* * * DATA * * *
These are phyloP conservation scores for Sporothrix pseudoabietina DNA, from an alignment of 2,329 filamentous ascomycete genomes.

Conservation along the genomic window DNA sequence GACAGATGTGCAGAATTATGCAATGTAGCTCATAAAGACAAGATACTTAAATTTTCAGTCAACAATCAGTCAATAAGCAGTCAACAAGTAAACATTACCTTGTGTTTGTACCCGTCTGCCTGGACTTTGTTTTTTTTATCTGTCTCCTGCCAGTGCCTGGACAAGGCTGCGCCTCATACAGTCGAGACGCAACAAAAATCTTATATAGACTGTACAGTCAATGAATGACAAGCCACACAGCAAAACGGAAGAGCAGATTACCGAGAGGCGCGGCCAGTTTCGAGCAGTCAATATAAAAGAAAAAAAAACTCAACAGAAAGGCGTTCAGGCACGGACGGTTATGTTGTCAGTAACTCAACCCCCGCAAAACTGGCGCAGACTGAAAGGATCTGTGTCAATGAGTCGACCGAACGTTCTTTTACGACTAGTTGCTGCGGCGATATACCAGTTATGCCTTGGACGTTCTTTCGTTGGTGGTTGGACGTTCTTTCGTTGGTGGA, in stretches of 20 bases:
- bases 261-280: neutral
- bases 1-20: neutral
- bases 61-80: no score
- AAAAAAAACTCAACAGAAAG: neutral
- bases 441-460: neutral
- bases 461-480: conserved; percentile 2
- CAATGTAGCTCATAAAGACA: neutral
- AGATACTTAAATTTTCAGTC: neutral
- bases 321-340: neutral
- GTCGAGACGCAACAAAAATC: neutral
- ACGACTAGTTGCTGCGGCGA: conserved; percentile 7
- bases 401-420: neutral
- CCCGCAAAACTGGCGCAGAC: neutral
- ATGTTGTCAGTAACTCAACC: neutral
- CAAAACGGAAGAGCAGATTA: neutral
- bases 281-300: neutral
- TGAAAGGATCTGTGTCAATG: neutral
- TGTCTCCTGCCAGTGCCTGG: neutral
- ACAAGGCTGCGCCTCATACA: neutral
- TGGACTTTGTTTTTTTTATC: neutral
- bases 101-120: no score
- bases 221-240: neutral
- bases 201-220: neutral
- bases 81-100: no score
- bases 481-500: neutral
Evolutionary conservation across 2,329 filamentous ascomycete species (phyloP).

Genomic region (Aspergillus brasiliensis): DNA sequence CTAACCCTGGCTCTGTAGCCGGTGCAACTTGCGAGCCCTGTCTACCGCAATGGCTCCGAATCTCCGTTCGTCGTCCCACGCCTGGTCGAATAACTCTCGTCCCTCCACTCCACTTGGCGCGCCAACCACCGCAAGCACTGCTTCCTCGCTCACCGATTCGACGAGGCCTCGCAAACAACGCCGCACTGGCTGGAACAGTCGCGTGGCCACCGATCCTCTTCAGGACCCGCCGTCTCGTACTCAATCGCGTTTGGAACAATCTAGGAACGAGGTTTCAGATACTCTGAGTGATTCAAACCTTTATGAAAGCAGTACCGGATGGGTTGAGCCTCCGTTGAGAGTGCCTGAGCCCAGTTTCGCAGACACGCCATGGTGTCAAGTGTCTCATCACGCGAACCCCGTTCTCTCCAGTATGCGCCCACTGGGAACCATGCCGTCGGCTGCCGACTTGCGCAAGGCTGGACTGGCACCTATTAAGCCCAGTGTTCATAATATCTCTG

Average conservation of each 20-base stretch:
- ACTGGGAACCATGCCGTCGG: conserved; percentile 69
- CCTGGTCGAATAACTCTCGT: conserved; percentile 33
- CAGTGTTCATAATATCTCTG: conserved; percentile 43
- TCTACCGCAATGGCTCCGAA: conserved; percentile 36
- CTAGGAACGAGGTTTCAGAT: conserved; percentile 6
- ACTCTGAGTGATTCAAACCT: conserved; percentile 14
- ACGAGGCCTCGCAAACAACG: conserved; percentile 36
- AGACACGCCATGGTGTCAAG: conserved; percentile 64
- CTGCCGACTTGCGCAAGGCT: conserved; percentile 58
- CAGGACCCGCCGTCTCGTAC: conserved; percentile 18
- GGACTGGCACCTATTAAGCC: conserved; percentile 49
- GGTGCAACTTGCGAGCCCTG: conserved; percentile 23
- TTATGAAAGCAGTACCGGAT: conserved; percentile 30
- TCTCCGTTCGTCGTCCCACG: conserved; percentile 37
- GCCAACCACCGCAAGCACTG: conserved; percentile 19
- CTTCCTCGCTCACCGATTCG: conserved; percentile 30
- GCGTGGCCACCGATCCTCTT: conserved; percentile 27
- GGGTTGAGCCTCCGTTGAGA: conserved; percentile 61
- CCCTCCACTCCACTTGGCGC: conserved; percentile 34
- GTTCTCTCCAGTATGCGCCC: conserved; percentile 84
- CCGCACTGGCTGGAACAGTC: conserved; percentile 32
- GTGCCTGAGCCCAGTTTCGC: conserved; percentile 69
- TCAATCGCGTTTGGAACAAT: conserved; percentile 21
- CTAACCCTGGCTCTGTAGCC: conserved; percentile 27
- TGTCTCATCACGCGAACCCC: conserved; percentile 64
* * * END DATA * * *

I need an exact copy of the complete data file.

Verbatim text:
These are phyloP conservation scores for Sporothrix pseudoabietina DNA, from an alignment of 2,329 filamentous ascomycete genomes.

Conservation along the genomic window DNA sequence GACAGATGTGCAGAATTATGCAATGTAGCTCATAAAGACAAGATACTTAAATTTTCAGTCAACAATCAGTCAATAAGCAGTCAACAAGTAAACATTACCTTGTGTTTGTACCCGTCTGCCTGGACTTTGTTTTTTTTATCTGTCTCCTGCCAGTGCCTGGACAAGGCTGCGCCTCATACAGTCGAGACGCAACAAAAATCTTATATAGACTGTACAGTCAATGAATGACAAGCCACACAGCAAAACGGAAGAGCAGATTACCGAGAGGCGCGGCCAGTTTCGAGCAGTCAATATAAAAGAAAAAAAAACTCAACAGAAAGGCGTTCAGGCACGGACGGTTATGTTGTCAGTAACTCAACCCCCGCAAAACTGGCGCAGACTGAAAGGATCTGTGTCAATGAGTCGACCGAACGTTCTTTTACGACTAGTTGCTGCGGCGATATACCAGTTATGCCTTGGACGTTCTTTCGTTGGTGGTTGGACGTTCTTTCGTTGGTGGA, in stretches of 20 bases:
- bases 261-280: neutral
- bases 1-20: neutral
- bases 61-80: no score
- AAAAAAAACTCAACAGAAAG: neutral
- bases 441-460: neutral
- bases 461-480: conserved; percentile 2
- CAATGTAGCTCATAAAGACA: neutral
- AGATACTTAAATTTTCAGTC: neutral
- bases 321-340: neutral
- GTCGAGACGCAACAAAAATC: neutral
- ACGACTAGTTGCTGCGGCGA: conserved; percentile 7
- bases 401-420: neutral
- CCCGCAAAACTGGCGCAGAC: neutral
- ATGTTGTCAGTAACTCAACC: neutral
- CAAAACGGAAGAGCAGATTA: neutral
- bases 281-300: neutral
- TGAAAGGATCTGTGTCAATG: neutral
- TGTCTCCTGCCAGTGCCTGG: neutral
- ACAAGGCTGCGCCTCATACA: neutral
- TGGACTTTGTTTTTTTTATC: neutral
- bases 101-120: no score
- bases 221-240: neutral
- bases 201-220: neutral
- bases 81-100: no score
- bases 481-500: neutral
Evolutionary conservation across 2,329 filamentous ascomycete species (phyloP).

Genomic region (Aspergillus brasiliensis): DNA sequence CTAACCCTGGCTCTGTAGCCGGTGCAACTTGCGAGCCCTGTCTACCGCAATGGCTCCGAATCTCCGTTCGTCGTCCCACGCCTGGTCGAATAACTCTCGTCCCTCCACTCCACTTGGCGCGCCAACCACCGCAAGCACTGCTTCCTCGCTCACCGATTCGACGAGGCCTCGCAAACAACGCCGCACTGGCTGGAACAGTCGCGTGGCCACCGATCCTCTTCAGGACCCGCCGTCTCGTACTCAATCGCGTTTGGAACAATCTAGGAACGAGGTTTCAGATACTCTGAGTGATTCAAACCTTTATGAAAGCAGTACCGGATGGGTTGAGCCTCCGTTGAGAGTGCCTGAGCCCAGTTTCGCAGACACGCCATGGTGTCAAGTGTCTCATCACGCGAACCCCGTTCTCTCCAGTATGCGCCCACTGGGAACCATGCCGTCGGCTGCCGACTTGCGCAAGGCTGGACTGGCACCTATTAAGCCCAGTGTTCATAATATCTCTG

Average conservation of each 20-base stretch:
- ACTGGGAACCATGCCGTCGG: conserved; percentile 69
- CCTGGTCGAATAACTCTCGT: conserved; percentile 33
- CAGTGTTCATAATATCTCTG: conserved; percentile 43
- TCTACCGCAATGGCTCCGAA: conserved; percentile 36
- CTAGGAACGAGGTTTCAGAT: conserved; percentile 6
- ACTCTGAGTGATTCAAACCT: conserved; percentile 14
- ACGAGGCCTCGCAAACAACG: conserved; percentile 36
- AGACACGCCATGGTGTCAAG: conserved; percentile 64
- CTGCCGACTTGCGCAAGGCT: conserved; percentile 58
- CAGGACCCGCCGTCTCGTAC: conserved; percentile 18
- GGACTGGCACCTATTAAGCC: conserved; percentile 49
- GGTGCAACTTGCGAGCCCTG: conserved; percentile 23
- TTATGAAAGCAGTACCGGAT: conserved; percentile 30
- TCTCCGTTCGTCGTCCCACG: conserved; percentile 37
- GCCAACCACCGCAAGCACTG: conserved; percentile 19
- CTTCCTCGCTCACCGATTCG: conserved; percentile 30
- GCGTGGCCACCGATCCTCTT: conserved; percentile 27
- GGGTTGAGCCTCCGTTGAGA: conserved; percentile 61
- CCCTCCACTCCACTTGGCGC: conserved; percentile 34
- GTTCTCTCCAGTATGCGCCC: conserved; percentile 84
- CCGCACTGGCTGGAACAGTC: conserved; percentile 32
- GTGCCTGAGCCCAGTTTCGC: conserved; percentile 69
- TCAATCGCGTTTGGAACAAT: conserved; percentile 21
- CTAACCCTGGCTCTGTAGCC: conserved; percentile 27
- TGTCTCATCACGCGAACCCC: conserved; percentile 64